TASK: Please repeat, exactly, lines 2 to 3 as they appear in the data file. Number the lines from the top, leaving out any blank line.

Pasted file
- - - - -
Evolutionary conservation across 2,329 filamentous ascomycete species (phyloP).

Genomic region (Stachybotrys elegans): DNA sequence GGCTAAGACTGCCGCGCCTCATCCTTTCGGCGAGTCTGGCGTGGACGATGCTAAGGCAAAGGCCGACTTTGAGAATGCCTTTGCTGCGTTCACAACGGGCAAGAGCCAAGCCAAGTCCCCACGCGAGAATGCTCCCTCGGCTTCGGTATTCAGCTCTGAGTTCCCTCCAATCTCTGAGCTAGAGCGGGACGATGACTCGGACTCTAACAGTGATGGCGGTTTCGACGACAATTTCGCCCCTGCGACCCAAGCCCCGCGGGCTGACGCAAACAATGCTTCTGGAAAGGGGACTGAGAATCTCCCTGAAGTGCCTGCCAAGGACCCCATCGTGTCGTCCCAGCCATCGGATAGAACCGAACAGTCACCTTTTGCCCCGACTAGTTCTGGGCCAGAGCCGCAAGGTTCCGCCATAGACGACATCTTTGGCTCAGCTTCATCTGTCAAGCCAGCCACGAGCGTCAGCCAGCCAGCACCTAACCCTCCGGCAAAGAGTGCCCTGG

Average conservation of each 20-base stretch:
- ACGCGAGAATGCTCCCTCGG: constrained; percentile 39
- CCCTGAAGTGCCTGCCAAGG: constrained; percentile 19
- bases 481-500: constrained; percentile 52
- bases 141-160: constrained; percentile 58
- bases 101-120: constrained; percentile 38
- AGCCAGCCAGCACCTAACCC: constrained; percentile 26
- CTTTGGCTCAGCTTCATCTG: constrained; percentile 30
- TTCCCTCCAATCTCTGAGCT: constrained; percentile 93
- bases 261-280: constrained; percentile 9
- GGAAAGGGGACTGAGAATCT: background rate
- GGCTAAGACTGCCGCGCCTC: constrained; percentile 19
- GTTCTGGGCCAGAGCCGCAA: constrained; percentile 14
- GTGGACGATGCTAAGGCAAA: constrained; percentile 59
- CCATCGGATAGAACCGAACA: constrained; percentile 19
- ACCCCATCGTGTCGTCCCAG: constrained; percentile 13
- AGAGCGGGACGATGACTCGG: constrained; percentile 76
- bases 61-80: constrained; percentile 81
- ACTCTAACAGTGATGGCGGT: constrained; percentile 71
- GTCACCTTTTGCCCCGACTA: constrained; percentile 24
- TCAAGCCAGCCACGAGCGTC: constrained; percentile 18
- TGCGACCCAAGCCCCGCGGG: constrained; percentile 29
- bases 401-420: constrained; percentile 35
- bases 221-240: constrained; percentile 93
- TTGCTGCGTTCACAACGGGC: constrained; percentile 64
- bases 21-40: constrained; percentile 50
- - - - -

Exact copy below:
Genomic region (Stachybotrys elegans): DNA sequence GGCTAAGACTGCCGCGCCTCATCCTTTCGGCGAGTCTGGCGTGGACGATGCTAAGGCAAAGGCCGACTTTGAGAATGCCTTTGCTGCGTTCACAACGGGCAAGAGCCAAGCCAAGTCCCCACGCGAGAATGCTCCCTCGGCTTCGGTATTCAGCTCTGAGTTCCCTCCAATCTCTGAGCTAGAGCGGGACGATGACTCGGACTCTAACAGTGATGGCGGTTTCGACGACAATTTCGCCCCTGCGACCCAAGCCCCGCGGGCTGACGCAAACAATGCTTCTGGAAAGGGGACTGAGAATCTCCCTGAAGTGCCTGCCAAGGACCCCATCGTGTCGTCCCAGCCATCGGATAGAACCGAACAGTCACCTTTTGCCCCGACTAGTTCTGGGCCAGAGCCGCAAGGTTCCGCCATAGACGACATCTTTGGCTCAGCTTCATCTGTCAAGCCAGCCACGAGCGTCAGCCAGCCAGCACCTAACCCTCCGGCAAAGAGTGCCCTGG

Average conservation of each 20-base stretch: